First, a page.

Care should be taken to ensure that the steam used for sterilization is of suitable quality and does not contain additives at a level that could cause contamination of the product or equipment.
Sterilization by dry heat
Sterilization by dry heat may be suitable for non-aqueous liquids or dry powder products. The process used should include air circulation within the chamber and the maintenance of a positive pressure to prevent the entry of non-sterile air. If air is supplied, it should be passed through a microorganism-retaining filter (e.g. an HEPA filter). Where sterilization by dry heat is also intended to remove pyrogens, challenge tests using endotoxins will be required as part of the validation.
Sterilization by radiation
Sterilization by radiation is used mainly for the sterilization of heat-sensitive materials and products. Many pharmaceutical products and some packaging materials are radiation-sensitive, so this method is permissible only when the absence of deleterious effects on the product has been confirmed experimentally. Ultraviolet irradiation is not an acceptable method for terminal sterilization.
If sterilization by radiation is carried out by an outside contractor, the manufacturer is responsible for ensuring that the requirements of section 6.8 are met, and that the sterilization process is validated. The responsibilities of the radiation plant operator (e.g. for using the correct dose) should also be specified.
During the sterilization procedure, the radiation dose should be measured. For this purpose, the dosimeters used must be independent of the dose rate and must provide a quantitative measurement of the dose received by the product itself. Dosimeters should be inserted in the load in sufficient number, and close enough together to ensure that there is always a dosimeter in the chamber. Where plastic dosimeters are employed, they should be used within the time-limit of their calibration. Dosimeter absorbances should be read shortly after exposure to radiation. Biological indicators may be used only as an additional control. Radiation-sensitive colour discs may be used to differentiate between packages that have been subjected to irradiation and those that have not; they are not indicators of successful sterilization. The information obtained should constitute part of the batch record.
Validation procedures should ensure that consideration is given to the effects of variations in the density of the packages.
Handling procedures should prevent any misidentification of irradiated and non-irradiated materials. Each package should carry a radiation-sensitive indicator to show whether or not it has been subjected to radiation treatment.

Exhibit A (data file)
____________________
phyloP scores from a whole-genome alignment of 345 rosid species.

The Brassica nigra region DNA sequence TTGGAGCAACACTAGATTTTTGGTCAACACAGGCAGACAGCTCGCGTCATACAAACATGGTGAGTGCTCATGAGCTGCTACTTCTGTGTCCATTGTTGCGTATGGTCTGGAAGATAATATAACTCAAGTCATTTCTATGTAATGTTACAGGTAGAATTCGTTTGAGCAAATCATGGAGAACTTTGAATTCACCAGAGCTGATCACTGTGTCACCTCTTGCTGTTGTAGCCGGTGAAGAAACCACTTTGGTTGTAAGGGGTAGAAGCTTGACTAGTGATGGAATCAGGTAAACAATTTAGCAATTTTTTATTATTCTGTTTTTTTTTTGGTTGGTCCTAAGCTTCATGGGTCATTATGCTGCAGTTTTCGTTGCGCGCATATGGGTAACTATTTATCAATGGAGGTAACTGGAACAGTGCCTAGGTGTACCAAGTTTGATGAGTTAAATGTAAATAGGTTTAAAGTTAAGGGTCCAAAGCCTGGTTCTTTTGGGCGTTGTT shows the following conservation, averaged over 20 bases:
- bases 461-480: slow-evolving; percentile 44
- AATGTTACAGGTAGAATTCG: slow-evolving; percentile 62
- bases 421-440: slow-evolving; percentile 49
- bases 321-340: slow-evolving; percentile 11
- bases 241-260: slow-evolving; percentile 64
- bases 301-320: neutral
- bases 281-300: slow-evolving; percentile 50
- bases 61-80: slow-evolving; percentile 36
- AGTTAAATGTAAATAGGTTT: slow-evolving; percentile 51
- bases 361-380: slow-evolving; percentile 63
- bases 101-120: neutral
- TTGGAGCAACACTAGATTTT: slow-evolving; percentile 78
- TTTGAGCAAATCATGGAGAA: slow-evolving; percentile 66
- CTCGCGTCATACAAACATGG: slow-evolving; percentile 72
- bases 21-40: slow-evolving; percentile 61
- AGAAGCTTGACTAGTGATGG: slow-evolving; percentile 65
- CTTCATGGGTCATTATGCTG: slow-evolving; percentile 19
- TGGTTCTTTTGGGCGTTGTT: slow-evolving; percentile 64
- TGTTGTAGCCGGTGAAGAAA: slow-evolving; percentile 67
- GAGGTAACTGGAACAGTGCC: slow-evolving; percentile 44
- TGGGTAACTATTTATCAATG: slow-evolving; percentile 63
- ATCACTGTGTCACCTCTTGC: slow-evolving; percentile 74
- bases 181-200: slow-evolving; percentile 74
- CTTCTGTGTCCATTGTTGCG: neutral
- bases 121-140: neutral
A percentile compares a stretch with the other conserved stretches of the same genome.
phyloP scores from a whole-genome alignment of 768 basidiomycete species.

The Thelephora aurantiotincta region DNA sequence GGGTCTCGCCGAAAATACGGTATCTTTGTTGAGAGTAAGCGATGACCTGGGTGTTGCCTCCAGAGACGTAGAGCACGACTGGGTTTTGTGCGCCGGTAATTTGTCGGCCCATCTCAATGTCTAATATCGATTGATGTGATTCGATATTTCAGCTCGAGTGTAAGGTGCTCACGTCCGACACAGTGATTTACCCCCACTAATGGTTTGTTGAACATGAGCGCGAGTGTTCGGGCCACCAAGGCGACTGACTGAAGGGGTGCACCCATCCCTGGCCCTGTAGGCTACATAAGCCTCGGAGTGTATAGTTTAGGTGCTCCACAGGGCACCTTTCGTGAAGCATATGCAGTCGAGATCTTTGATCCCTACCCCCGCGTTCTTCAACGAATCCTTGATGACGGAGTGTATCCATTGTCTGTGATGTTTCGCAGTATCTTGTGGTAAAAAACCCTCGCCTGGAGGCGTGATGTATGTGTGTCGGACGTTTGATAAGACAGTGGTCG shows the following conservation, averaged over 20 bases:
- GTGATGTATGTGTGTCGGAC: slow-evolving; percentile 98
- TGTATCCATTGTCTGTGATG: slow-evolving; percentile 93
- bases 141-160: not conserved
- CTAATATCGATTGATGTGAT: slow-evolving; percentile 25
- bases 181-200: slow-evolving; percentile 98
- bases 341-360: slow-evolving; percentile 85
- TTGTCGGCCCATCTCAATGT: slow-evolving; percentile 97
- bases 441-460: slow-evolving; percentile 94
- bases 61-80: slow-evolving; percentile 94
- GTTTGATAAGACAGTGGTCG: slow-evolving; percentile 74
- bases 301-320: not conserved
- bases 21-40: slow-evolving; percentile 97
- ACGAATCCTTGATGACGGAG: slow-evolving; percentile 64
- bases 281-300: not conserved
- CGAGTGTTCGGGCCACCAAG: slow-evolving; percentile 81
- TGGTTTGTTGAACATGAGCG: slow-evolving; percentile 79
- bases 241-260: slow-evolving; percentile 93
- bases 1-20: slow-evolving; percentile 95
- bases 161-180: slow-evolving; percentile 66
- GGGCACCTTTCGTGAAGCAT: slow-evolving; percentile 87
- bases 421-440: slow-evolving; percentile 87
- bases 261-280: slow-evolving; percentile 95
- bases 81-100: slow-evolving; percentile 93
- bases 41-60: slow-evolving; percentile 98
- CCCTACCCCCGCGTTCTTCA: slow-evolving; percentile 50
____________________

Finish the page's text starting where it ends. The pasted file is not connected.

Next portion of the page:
The total radiation dose should be administered within a predetermined period of time.
Sterilization by gases and fumigants
This method of sterilization should only be used for products where there is no suitable alternative.
Various gases and fumigants may be used for sterilization (e.g. ethylene oxide, hydrogen peroxide vapour). Ethylene oxide should be used only when no other method is practicable. During process validation it should be shown that the gas has no damaging effect on the product and that the conditions and time allowed for degassing are such as to reduce any residual gas and reaction products to defined acceptable limits for the type of product or material concerned. These limits should be incorporated in the specifications.
Direct contact between gas and microorganisms is essential; precautions should therefore be taken to avoid the presence of organisms likely to be enclosed in materials such as crystals or dried protein. The nature and quantity of packaging materials can significantly affect the process.
Before exposure to the gas, materials should be brought into equilibrium with the humidity and temperature required by the process. This requirement should be balanced against the need to minimize the waiting time before sterilization.
Each sterilization cycle should be monitored with suitable biological indicators, using the appropriate number of test pieces distributed throughout the load. The information so obtained should form part of the batch record.
Biological indicators should be stored and used according to the manufacturer’s instructions, and their performance checked by positive controls.
For each sterilization cycle, records should be made of the time taken to complete the cycle, of the pressure, temperature and humidity within the chamber during the process, and of the gas concentration. The pressure and temperature should be recorded on a chart throughout the cycle. The records should form part of the batch record.
After sterilization, the load should be stored in a controlled manner under ventilated conditions to allow concentrations of residual gas and reaction products to fall to their prescribed levels. This process should be validated.